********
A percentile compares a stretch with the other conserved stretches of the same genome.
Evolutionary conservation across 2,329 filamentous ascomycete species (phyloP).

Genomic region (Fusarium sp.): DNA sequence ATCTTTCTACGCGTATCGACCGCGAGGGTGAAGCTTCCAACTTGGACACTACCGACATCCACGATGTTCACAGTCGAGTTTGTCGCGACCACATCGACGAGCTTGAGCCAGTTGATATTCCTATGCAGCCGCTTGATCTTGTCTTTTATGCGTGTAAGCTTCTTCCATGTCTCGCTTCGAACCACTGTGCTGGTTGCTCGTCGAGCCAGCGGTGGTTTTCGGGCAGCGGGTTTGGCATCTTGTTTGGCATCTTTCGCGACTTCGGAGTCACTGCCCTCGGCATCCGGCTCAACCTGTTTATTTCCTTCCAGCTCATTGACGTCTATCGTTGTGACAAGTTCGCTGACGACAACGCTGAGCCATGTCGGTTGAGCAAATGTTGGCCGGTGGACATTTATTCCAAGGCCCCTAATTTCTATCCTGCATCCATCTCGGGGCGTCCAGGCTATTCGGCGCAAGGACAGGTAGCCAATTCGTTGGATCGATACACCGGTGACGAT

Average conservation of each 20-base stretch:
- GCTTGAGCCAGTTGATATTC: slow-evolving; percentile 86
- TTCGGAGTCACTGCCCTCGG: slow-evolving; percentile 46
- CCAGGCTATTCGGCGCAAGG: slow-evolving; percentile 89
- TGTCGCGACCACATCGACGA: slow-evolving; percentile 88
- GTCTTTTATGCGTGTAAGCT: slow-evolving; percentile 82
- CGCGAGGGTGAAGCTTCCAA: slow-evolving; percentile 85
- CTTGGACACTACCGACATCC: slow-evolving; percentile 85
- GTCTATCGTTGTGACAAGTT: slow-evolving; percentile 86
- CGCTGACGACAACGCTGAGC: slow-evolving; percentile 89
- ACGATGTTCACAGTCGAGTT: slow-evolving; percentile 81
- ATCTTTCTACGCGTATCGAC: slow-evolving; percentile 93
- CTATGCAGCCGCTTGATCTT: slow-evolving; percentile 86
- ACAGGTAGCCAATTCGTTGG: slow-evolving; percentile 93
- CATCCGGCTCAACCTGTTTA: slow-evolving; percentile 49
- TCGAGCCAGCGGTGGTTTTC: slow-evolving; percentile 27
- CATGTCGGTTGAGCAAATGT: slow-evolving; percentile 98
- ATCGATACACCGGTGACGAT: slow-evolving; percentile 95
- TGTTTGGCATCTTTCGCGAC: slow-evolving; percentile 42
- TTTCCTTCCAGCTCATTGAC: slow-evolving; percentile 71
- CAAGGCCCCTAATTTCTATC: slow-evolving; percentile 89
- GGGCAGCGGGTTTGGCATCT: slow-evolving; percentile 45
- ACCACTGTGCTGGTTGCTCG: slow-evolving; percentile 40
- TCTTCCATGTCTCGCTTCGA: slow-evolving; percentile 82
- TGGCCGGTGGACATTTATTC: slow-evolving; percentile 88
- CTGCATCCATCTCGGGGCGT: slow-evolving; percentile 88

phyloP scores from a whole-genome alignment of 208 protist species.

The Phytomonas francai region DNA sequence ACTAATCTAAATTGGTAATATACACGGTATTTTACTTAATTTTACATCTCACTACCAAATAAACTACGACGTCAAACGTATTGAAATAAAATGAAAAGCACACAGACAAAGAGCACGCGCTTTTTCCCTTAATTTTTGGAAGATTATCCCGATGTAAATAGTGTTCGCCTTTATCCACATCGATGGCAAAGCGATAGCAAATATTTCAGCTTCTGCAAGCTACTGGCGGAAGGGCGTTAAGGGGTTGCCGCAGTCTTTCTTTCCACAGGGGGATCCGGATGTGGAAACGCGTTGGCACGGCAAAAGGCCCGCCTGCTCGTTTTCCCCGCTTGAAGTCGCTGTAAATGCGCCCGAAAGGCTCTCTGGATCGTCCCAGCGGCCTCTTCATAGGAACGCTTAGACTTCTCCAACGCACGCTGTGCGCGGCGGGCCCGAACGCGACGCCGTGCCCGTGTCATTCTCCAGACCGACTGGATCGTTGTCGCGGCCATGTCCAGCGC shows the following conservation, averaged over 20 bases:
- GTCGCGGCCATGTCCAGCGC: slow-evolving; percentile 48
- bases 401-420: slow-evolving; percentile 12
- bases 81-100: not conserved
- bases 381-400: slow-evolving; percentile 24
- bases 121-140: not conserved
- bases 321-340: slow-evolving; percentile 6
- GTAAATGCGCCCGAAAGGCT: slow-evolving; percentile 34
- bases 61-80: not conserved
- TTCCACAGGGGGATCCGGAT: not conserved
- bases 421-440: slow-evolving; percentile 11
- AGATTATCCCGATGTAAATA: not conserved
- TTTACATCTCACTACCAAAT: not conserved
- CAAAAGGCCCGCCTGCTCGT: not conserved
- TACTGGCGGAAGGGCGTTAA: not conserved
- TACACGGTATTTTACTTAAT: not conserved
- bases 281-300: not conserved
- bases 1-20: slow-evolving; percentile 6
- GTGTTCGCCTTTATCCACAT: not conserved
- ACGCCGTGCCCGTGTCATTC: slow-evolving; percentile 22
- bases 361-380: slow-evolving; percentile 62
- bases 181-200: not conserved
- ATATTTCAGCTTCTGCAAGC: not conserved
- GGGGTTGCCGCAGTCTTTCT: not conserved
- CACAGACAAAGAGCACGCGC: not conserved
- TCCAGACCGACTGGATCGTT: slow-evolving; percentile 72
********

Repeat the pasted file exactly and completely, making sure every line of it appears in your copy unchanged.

A percentile compares a stretch with the other conserved stretches of the same genome.
Evolutionary conservation across 2,329 filamentous ascomycete species (phyloP).

Genomic region (Fusarium sp.): DNA sequence ATCTTTCTACGCGTATCGACCGCGAGGGTGAAGCTTCCAACTTGGACACTACCGACATCCACGATGTTCACAGTCGAGTTTGTCGCGACCACATCGACGAGCTTGAGCCAGTTGATATTCCTATGCAGCCGCTTGATCTTGTCTTTTATGCGTGTAAGCTTCTTCCATGTCTCGCTTCGAACCACTGTGCTGGTTGCTCGTCGAGCCAGCGGTGGTTTTCGGGCAGCGGGTTTGGCATCTTGTTTGGCATCTTTCGCGACTTCGGAGTCACTGCCCTCGGCATCCGGCTCAACCTGTTTATTTCCTTCCAGCTCATTGACGTCTATCGTTGTGACAAGTTCGCTGACGACAACGCTGAGCCATGTCGGTTGAGCAAATGTTGGCCGGTGGACATTTATTCCAAGGCCCCTAATTTCTATCCTGCATCCATCTCGGGGCGTCCAGGCTATTCGGCGCAAGGACAGGTAGCCAATTCGTTGGATCGATACACCGGTGACGAT

Average conservation of each 20-base stretch:
- GCTTGAGCCAGTTGATATTC: slow-evolving; percentile 86
- TTCGGAGTCACTGCCCTCGG: slow-evolving; percentile 46
- CCAGGCTATTCGGCGCAAGG: slow-evolving; percentile 89
- TGTCGCGACCACATCGACGA: slow-evolving; percentile 88
- GTCTTTTATGCGTGTAAGCT: slow-evolving; percentile 82
- CGCGAGGGTGAAGCTTCCAA: slow-evolving; percentile 85
- CTTGGACACTACCGACATCC: slow-evolving; percentile 85
- GTCTATCGTTGTGACAAGTT: slow-evolving; percentile 86
- CGCTGACGACAACGCTGAGC: slow-evolving; percentile 89
- ACGATGTTCACAGTCGAGTT: slow-evolving; percentile 81
- ATCTTTCTACGCGTATCGAC: slow-evolving; percentile 93
- CTATGCAGCCGCTTGATCTT: slow-evolving; percentile 86
- ACAGGTAGCCAATTCGTTGG: slow-evolving; percentile 93
- CATCCGGCTCAACCTGTTTA: slow-evolving; percentile 49
- TCGAGCCAGCGGTGGTTTTC: slow-evolving; percentile 27
- CATGTCGGTTGAGCAAATGT: slow-evolving; percentile 98
- ATCGATACACCGGTGACGAT: slow-evolving; percentile 95
- TGTTTGGCATCTTTCGCGAC: slow-evolving; percentile 42
- TTTCCTTCCAGCTCATTGAC: slow-evolving; percentile 71
- CAAGGCCCCTAATTTCTATC: slow-evolving; percentile 89
- GGGCAGCGGGTTTGGCATCT: slow-evolving; percentile 45
- ACCACTGTGCTGGTTGCTCG: slow-evolving; percentile 40
- TCTTCCATGTCTCGCTTCGA: slow-evolving; percentile 82
- TGGCCGGTGGACATTTATTC: slow-evolving; percentile 88
- CTGCATCCATCTCGGGGCGT: slow-evolving; percentile 88

phyloP scores from a whole-genome alignment of 208 protist species.

The Phytomonas francai region DNA sequence ACTAATCTAAATTGGTAATATACACGGTATTTTACTTAATTTTACATCTCACTACCAAATAAACTACGACGTCAAACGTATTGAAATAAAATGAAAAGCACACAGACAAAGAGCACGCGCTTTTTCCCTTAATTTTTGGAAGATTATCCCGATGTAAATAGTGTTCGCCTTTATCCACATCGATGGCAAAGCGATAGCAAATATTTCAGCTTCTGCAAGCTACTGGCGGAAGGGCGTTAAGGGGTTGCCGCAGTCTTTCTTTCCACAGGGGGATCCGGATGTGGAAACGCGTTGGCACGGCAAAAGGCCCGCCTGCTCGTTTTCCCCGCTTGAAGTCGCTGTAAATGCGCCCGAAAGGCTCTCTGGATCGTCCCAGCGGCCTCTTCATAGGAACGCTTAGACTTCTCCAACGCACGCTGTGCGCGGCGGGCCCGAACGCGACGCCGTGCCCGTGTCATTCTCCAGACCGACTGGATCGTTGTCGCGGCCATGTCCAGCGC shows the following conservation, averaged over 20 bases:
- GTCGCGGCCATGTCCAGCGC: slow-evolving; percentile 48
- bases 401-420: slow-evolving; percentile 12
- bases 81-100: not conserved
- bases 381-400: slow-evolving; percentile 24
- bases 121-140: not conserved
- bases 321-340: slow-evolving; percentile 6
- GTAAATGCGCCCGAAAGGCT: slow-evolving; percentile 34
- bases 61-80: not conserved
- TTCCACAGGGGGATCCGGAT: not conserved
- bases 421-440: slow-evolving; percentile 11
- AGATTATCCCGATGTAAATA: not conserved
- TTTACATCTCACTACCAAAT: not conserved
- CAAAAGGCCCGCCTGCTCGT: not conserved
- TACTGGCGGAAGGGCGTTAA: not conserved
- TACACGGTATTTTACTTAAT: not conserved
- bases 281-300: not conserved
- bases 1-20: slow-evolving; percentile 6
- GTGTTCGCCTTTATCCACAT: not conserved
- ACGCCGTGCCCGTGTCATTC: slow-evolving; percentile 22
- bases 361-380: slow-evolving; percentile 62
- bases 181-200: not conserved
- ATATTTCAGCTTCTGCAAGC: not conserved
- GGGGTTGCCGCAGTCTTTCT: not conserved
- CACAGACAAAGAGCACGCGC: not conserved
- TCCAGACCGACTGGATCGTT: slow-evolving; percentile 72